Faces of Childhood Cancer: Jocelyn

Jocelyn and her mom

June 12, 2006 – July 6, 2013

One evening in July, Kayla ate at McDonald’s with her husband and kids, Reid, Liam, Harper and Everleigh.

This might seem like a typical scene after a hot Fourth of July weekend, but for Kayla’s family, it meant more: They were remembering their eldest daughter and sister on the third anniversary of her passing.

“Jocelyn always wanted to eat there on the way to and from chemo. Cheeseburger Happy Meal, plain,” Kayla said, laughing through tears. Jocelyn would only take a couple bites because the chemotherapy made her feel nauseous.

“Jocelyn was the biggest personality around,” she said. “She was in the hospital so much and around adults, so her vocabulary exploded.” By the time she was two, she was more articulate than some 5 year olds and could understand procedures easily. “And she told you her opinion about it,” said Kayla. “She’d speak her mind.”

She had a generous heart, too. For her birthdays, Jocelyn would ask for donations for the local childhood cancer research foundation.

And it’s research that gives Kayla hope.
“There are kids who can be with their families longer because of the research being done,”  Kayla said. “As time went on and Jocelyn relapsed, we were able to find more options.”

When Jocelyn was 13 months old, doctors diagnosed a lump on her tailbone as primitive neuroectodermal tumor (PNET). Two and a half weeks into treatment for PNET, they discovered the disease was actually rhabdomysarcoma, a cancer that forms in muscle tissue.

This misdiagnosis slightly changed the typical treatment used for Jocelyn’s disease, pushing her outpatient chemotherapy to the end of her regimen.

She was also sent to New York City for surgery where she could receive intraoperative radiation. “While she was in surgery, her tumor bed was radiated to better target it,” said Kayla. Jocelyn endured six more months of chemotherapy treatment, and, in September 2008, she had her port removed. She had no evidence of disease for two full years.

Then in April 2010, Jocelyn relapsed at age 4.

Kayla recalls one night when Jocelyn crawled into bed with her. “She said, ‘You hope I get to stay with you forever, right mom?’ and ‘I really hope Jesus doesn’t take me away from you.’ She was already questioning mortality,” said Kayla.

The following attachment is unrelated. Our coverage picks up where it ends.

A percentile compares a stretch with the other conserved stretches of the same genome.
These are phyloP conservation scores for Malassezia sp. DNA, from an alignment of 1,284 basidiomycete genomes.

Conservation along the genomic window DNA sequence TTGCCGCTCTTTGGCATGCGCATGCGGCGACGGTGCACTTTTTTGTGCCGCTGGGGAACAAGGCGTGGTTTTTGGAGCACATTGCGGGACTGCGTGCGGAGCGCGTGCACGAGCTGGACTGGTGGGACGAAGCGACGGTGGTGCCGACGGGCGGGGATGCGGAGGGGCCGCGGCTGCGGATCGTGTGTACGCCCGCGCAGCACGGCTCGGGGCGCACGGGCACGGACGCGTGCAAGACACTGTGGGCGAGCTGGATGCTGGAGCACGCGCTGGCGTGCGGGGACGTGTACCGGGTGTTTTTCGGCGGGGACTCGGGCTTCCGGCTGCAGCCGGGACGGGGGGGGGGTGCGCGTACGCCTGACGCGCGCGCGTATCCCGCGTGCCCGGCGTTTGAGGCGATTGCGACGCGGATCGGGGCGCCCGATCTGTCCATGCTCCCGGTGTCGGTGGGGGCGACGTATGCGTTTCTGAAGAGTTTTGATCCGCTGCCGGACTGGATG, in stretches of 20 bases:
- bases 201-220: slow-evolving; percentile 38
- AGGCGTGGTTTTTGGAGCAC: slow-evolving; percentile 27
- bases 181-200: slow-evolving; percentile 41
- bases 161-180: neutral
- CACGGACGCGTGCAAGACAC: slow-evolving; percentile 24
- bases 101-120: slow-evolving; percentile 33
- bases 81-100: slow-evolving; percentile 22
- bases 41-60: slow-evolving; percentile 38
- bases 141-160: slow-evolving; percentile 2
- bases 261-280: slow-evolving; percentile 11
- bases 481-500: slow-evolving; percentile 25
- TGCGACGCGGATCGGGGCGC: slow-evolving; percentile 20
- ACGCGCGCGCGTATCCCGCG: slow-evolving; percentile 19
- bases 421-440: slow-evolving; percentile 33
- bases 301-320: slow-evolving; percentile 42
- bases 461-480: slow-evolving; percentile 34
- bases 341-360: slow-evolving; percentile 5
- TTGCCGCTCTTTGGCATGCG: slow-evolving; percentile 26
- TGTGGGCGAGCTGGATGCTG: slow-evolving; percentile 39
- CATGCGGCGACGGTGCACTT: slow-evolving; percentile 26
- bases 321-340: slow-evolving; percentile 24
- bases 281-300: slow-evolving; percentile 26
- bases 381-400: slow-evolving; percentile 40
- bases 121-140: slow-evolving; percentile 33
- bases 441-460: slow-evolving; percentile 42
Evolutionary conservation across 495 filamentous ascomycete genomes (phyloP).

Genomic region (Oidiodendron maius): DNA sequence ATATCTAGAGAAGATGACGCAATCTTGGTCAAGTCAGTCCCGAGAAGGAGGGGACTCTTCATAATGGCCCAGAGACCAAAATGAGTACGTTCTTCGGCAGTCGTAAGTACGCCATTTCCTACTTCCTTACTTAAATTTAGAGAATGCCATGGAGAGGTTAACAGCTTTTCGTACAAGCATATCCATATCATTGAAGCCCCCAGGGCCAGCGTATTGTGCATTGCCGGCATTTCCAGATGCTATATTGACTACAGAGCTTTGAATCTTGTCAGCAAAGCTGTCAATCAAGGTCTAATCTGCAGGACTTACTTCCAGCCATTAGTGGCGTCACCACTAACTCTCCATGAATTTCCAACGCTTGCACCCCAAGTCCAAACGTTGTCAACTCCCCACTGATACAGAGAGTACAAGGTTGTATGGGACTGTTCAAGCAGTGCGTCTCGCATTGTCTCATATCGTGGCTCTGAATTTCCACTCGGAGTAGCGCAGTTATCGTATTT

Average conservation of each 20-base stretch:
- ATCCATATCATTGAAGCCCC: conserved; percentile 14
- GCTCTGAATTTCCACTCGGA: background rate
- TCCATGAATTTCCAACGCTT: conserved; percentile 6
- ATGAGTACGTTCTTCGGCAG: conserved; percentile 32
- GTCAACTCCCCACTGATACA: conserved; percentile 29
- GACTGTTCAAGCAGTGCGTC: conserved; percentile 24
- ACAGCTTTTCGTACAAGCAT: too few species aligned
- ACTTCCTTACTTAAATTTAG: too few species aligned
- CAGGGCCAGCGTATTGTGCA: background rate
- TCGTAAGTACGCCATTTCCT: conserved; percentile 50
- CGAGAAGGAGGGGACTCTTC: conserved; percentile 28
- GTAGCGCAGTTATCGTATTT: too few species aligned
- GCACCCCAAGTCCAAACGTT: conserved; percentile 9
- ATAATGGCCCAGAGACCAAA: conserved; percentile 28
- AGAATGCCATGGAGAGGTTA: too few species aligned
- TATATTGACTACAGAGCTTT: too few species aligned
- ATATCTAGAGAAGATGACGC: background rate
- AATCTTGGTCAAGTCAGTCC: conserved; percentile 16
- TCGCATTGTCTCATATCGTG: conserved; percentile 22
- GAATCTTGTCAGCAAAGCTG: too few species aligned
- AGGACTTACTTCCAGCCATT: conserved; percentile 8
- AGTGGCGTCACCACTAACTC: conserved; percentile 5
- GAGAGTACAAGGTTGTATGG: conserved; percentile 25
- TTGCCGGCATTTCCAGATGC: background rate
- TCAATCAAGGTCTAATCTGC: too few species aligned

After Jocelyn relapsed for the second time, Kayla said, “The hardest part was when we were told that treatment was never going to cure her, and that it would only prolong her life. Knowing she would never grow up to graduate, go to college, date, get married — knowing her siblings would have to live without her.”

They continued treatment anyway. “What if they were wrong? Doctors had gotten things wrong for her before and miracles do happen,” said Kayla. “We were praying for one.”

While in the hospital, Jocelyn would go for walks in the hospital hallway and talk to other kids and even teenagers. She wouldn’t let her mom brush her bedhead, but would let fellow childhood cancer patients comb her hair for her. She also loved to ride the tricycle from the fifth floor down to her radiation appointments.

Weeks before she died, Jocelyn had her seventh birthday party. Students from the local cosmetology school did mani/pedis for her and her friends. And she saw a preview of “Despicable Me II,” flown to her straight from Hollywood, so she could see it before she passed.

After battling cancer for most of her life, Jocelyn passed on July 6, 2013.

“I’m not super religious, but I do know that she is up in heaven, whole, healthy and at peace. I know that because moments after she died, I could have sworn I saw a smile on her face,” said Kayla. “She had more guts than I ever had. She was braver than I will ever be.”